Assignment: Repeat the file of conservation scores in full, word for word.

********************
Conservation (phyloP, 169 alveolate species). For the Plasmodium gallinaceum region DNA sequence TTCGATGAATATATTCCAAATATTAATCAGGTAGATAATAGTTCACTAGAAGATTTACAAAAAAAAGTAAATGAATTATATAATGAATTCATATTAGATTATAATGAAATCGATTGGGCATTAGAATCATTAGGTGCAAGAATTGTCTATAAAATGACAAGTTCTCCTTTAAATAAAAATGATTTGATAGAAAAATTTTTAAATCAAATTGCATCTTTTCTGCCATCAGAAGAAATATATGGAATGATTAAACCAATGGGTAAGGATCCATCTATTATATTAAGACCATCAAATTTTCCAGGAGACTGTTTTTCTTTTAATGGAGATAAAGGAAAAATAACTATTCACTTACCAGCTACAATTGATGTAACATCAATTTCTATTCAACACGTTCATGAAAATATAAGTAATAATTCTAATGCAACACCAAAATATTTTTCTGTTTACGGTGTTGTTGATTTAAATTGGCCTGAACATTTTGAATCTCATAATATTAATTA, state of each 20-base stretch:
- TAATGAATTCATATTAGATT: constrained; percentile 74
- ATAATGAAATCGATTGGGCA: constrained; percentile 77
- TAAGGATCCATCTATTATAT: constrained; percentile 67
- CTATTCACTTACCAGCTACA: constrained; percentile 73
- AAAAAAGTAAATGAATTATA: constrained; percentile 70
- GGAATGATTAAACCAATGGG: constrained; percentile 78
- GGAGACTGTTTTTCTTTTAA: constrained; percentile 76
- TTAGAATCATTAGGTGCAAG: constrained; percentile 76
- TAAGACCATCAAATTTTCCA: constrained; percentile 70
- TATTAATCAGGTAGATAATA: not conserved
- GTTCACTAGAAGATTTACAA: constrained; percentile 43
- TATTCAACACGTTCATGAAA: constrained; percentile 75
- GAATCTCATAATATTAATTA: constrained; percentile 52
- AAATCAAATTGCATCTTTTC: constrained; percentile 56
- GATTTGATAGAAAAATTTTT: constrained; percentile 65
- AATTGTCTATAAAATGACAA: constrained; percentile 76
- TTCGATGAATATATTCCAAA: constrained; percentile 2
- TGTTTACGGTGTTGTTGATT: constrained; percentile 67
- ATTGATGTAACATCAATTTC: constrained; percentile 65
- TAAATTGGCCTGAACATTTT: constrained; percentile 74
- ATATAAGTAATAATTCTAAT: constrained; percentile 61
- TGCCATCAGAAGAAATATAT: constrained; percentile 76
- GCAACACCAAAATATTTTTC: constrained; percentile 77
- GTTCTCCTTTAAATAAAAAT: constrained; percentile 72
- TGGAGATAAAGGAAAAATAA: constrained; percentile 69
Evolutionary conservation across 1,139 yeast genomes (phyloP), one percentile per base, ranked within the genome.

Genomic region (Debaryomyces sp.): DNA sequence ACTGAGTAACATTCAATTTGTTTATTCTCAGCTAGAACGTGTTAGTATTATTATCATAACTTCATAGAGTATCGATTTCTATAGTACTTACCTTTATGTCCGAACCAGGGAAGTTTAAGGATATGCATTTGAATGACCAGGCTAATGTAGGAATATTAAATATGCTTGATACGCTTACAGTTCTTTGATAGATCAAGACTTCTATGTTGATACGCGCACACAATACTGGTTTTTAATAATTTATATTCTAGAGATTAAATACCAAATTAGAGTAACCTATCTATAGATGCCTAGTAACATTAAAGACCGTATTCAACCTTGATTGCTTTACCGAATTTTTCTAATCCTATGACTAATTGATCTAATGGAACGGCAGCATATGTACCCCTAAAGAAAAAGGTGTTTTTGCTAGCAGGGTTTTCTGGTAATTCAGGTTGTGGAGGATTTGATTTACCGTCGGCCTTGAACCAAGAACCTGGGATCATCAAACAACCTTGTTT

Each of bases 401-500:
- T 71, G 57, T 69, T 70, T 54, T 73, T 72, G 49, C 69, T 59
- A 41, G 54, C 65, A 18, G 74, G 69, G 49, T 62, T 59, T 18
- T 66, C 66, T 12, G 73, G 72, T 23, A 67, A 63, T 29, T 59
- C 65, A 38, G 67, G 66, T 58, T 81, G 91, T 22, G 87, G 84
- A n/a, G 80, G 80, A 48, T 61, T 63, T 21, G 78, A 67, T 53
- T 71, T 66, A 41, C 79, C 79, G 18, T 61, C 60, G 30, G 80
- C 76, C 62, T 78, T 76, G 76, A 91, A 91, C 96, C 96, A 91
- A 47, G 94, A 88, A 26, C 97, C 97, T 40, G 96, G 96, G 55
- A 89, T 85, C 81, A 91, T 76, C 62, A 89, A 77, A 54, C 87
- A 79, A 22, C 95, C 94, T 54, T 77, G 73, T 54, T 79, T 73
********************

Conservation (phyloP, 169 alveolate species). For the Plasmodium gallinaceum region DNA sequence TTCGATGAATATATTCCAAATATTAATCAGGTAGATAATAGTTCACTAGAAGATTTACAAAAAAAAGTAAATGAATTATATAATGAATTCATATTAGATTATAATGAAATCGATTGGGCATTAGAATCATTAGGTGCAAGAATTGTCTATAAAATGACAAGTTCTCCTTTAAATAAAAATGATTTGATAGAAAAATTTTTAAATCAAATTGCATCTTTTCTGCCATCAGAAGAAATATATGGAATGATTAAACCAATGGGTAAGGATCCATCTATTATATTAAGACCATCAAATTTTCCAGGAGACTGTTTTTCTTTTAATGGAGATAAAGGAAAAATAACTATTCACTTACCAGCTACAATTGATGTAACATCAATTTCTATTCAACACGTTCATGAAAATATAAGTAATAATTCTAATGCAACACCAAAATATTTTTCTGTTTACGGTGTTGTTGATTTAAATTGGCCTGAACATTTTGAATCTCATAATATTAATTA, state of each 20-base stretch:
- TAATGAATTCATATTAGATT: constrained; percentile 74
- ATAATGAAATCGATTGGGCA: constrained; percentile 77
- TAAGGATCCATCTATTATAT: constrained; percentile 67
- CTATTCACTTACCAGCTACA: constrained; percentile 73
- AAAAAAGTAAATGAATTATA: constrained; percentile 70
- GGAATGATTAAACCAATGGG: constrained; percentile 78
- GGAGACTGTTTTTCTTTTAA: constrained; percentile 76
- TTAGAATCATTAGGTGCAAG: constrained; percentile 76
- TAAGACCATCAAATTTTCCA: constrained; percentile 70
- TATTAATCAGGTAGATAATA: not conserved
- GTTCACTAGAAGATTTACAA: constrained; percentile 43
- TATTCAACACGTTCATGAAA: constrained; percentile 75
- GAATCTCATAATATTAATTA: constrained; percentile 52
- AAATCAAATTGCATCTTTTC: constrained; percentile 56
- GATTTGATAGAAAAATTTTT: constrained; percentile 65
- AATTGTCTATAAAATGACAA: constrained; percentile 76
- TTCGATGAATATATTCCAAA: constrained; percentile 2
- TGTTTACGGTGTTGTTGATT: constrained; percentile 67
- ATTGATGTAACATCAATTTC: constrained; percentile 65
- TAAATTGGCCTGAACATTTT: constrained; percentile 74
- ATATAAGTAATAATTCTAAT: constrained; percentile 61
- TGCCATCAGAAGAAATATAT: constrained; percentile 76
- GCAACACCAAAATATTTTTC: constrained; percentile 77
- GTTCTCCTTTAAATAAAAAT: constrained; percentile 72
- TGGAGATAAAGGAAAAATAA: constrained; percentile 69
Evolutionary conservation across 1,139 yeast genomes (phyloP), one percentile per base, ranked within the genome.

Genomic region (Debaryomyces sp.): DNA sequence ACTGAGTAACATTCAATTTGTTTATTCTCAGCTAGAACGTGTTAGTATTATTATCATAACTTCATAGAGTATCGATTTCTATAGTACTTACCTTTATGTCCGAACCAGGGAAGTTTAAGGATATGCATTTGAATGACCAGGCTAATGTAGGAATATTAAATATGCTTGATACGCTTACAGTTCTTTGATAGATCAAGACTTCTATGTTGATACGCGCACACAATACTGGTTTTTAATAATTTATATTCTAGAGATTAAATACCAAATTAGAGTAACCTATCTATAGATGCCTAGTAACATTAAAGACCGTATTCAACCTTGATTGCTTTACCGAATTTTTCTAATCCTATGACTAATTGATCTAATGGAACGGCAGCATATGTACCCCTAAAGAAAAAGGTGTTTTTGCTAGCAGGGTTTTCTGGTAATTCAGGTTGTGGAGGATTTGATTTACCGTCGGCCTTGAACCAAGAACCTGGGATCATCAAACAACCTTGTTT

Each of bases 401-500:
- T 71, G 57, T 69, T 70, T 54, T 73, T 72, G 49, C 69, T 59
- A 41, G 54, C 65, A 18, G 74, G 69, G 49, T 62, T 59, T 18
- T 66, C 66, T 12, G 73, G 72, T 23, A 67, A 63, T 29, T 59
- C 65, A 38, G 67, G 66, T 58, T 81, G 91, T 22, G 87, G 84
- A n/a, G 80, G 80, A 48, T 61, T 63, T 21, G 78, A 67, T 53
- T 71, T 66, A 41, C 79, C 79, G 18, T 61, C 60, G 30, G 80
- C 76, C 62, T 78, T 76, G 76, A 91, A 91, C 96, C 96, A 91
- A 47, G 94, A 88, A 26, C 97, C 97, T 40, G 96, G 96, G 55
- A 89, T 85, C 81, A 91, T 76, C 62, A 89, A 77, A 54, C 87
- A 79, A 22, C 95, C 94, T 54, T 77, G 73, T 54, T 79, T 73